Article – NY Releases Doomsday Manual for Possible Apocalyptic Event

Originally published at Notes from the bunker…. You can comment here or there.

How should judges, lawyers, and public health officials respond to a chemical weapon attack? What happens if a mass terrorist attack forces a quarantine, large-scale evacuations, or the slaughter of private animals? Those are the questions that a new doomsday manual put out by the New York state court system and the state bar association hopes to answer.

I would imagine that should NYC suffer some sort of devastating incident the last thing on the minds of the judges, court reporters and attorneys will be “How can I safely stay here and continue this hearing?”. More likely they’ll be thinking “How fast can I get off this freaking island?”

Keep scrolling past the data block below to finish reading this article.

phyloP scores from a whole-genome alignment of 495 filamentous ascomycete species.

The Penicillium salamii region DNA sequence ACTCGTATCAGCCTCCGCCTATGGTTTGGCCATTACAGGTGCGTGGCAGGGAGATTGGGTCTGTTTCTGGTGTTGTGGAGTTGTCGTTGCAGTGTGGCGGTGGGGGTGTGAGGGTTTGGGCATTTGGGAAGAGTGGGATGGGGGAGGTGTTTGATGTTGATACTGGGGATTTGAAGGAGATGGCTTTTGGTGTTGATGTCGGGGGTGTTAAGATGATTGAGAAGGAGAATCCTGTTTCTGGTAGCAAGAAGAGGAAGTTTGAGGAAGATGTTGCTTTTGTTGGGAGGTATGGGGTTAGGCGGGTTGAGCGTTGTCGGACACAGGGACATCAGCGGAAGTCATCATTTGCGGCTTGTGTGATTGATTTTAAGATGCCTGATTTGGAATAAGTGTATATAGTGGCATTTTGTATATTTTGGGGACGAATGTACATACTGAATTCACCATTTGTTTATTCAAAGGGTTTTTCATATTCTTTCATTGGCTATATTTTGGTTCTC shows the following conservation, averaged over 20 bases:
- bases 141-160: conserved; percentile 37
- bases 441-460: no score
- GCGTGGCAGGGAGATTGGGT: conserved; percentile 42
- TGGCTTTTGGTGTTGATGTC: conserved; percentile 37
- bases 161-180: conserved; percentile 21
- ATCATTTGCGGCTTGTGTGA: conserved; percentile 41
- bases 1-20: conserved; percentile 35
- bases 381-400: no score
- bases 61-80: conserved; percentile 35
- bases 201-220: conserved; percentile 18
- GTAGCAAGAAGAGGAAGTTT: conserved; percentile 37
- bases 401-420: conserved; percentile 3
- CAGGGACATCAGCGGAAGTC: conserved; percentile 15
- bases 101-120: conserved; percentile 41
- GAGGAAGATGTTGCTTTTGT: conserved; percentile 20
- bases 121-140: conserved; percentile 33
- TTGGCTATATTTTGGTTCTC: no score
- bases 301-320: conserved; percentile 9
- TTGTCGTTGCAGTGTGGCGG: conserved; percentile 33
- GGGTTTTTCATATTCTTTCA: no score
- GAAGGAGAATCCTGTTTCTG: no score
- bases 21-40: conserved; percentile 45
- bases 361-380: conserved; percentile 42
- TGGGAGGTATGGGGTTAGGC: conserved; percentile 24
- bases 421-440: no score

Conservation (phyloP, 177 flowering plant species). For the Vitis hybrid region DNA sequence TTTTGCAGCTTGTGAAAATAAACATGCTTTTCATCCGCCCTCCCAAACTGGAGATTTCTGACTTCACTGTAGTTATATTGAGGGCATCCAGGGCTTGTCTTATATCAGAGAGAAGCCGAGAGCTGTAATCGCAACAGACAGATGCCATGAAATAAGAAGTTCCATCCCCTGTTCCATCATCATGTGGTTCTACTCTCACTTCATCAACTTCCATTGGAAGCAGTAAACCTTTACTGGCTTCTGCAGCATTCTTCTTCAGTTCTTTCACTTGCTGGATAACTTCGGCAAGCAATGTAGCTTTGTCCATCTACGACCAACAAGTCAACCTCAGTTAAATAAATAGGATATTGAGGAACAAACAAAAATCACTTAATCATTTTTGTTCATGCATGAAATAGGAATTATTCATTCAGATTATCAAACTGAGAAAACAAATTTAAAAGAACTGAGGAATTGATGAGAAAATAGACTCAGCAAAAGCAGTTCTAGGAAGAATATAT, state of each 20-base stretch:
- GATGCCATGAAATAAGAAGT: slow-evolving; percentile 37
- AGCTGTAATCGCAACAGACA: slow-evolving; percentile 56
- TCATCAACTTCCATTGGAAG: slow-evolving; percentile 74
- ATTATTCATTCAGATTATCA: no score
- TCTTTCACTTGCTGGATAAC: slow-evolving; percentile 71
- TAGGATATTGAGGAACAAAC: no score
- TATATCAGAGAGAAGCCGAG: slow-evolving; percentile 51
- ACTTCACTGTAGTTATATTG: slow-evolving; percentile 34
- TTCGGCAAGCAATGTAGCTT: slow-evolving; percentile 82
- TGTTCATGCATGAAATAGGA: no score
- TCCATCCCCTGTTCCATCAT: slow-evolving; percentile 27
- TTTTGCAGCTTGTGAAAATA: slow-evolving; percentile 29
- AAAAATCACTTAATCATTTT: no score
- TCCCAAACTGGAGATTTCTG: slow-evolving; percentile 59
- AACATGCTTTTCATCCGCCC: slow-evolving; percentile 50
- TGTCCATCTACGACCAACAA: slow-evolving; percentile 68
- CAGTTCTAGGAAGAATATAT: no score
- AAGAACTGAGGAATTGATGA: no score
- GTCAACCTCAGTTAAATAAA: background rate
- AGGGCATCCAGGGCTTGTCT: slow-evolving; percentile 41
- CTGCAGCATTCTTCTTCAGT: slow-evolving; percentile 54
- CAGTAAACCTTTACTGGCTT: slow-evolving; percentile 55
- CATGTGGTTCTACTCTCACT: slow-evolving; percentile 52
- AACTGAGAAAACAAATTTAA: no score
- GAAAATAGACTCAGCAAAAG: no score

Signs of the times

Originally published at Notes from the bunker…. You can comment here or there.

The Worst Hyperinflation Situations of All Time

An interesting little slideshow showcasing some of the lesser known episodes of hyperinflation. Whats interesting is the brief explanation they give behind each case explaining why it happened. Many times it had to do with wars, but theres a good bit of government bungling in there.

Relatedly, the headline from Drudge today is: Debt Now Equals Entire Economy

Interesting stuff.

Dog day afternoon

Originally published at Notes from the bunker…. You can comment here or there.

Took the bioweapon to the vet today to get him weighed. I’d figured he’d have to be pretty close to about 60# or so. Nope….the ‘little’ furball weighed in at an even 70#. Thats at the tender age of seven months. I think a 90# dog may be in the works.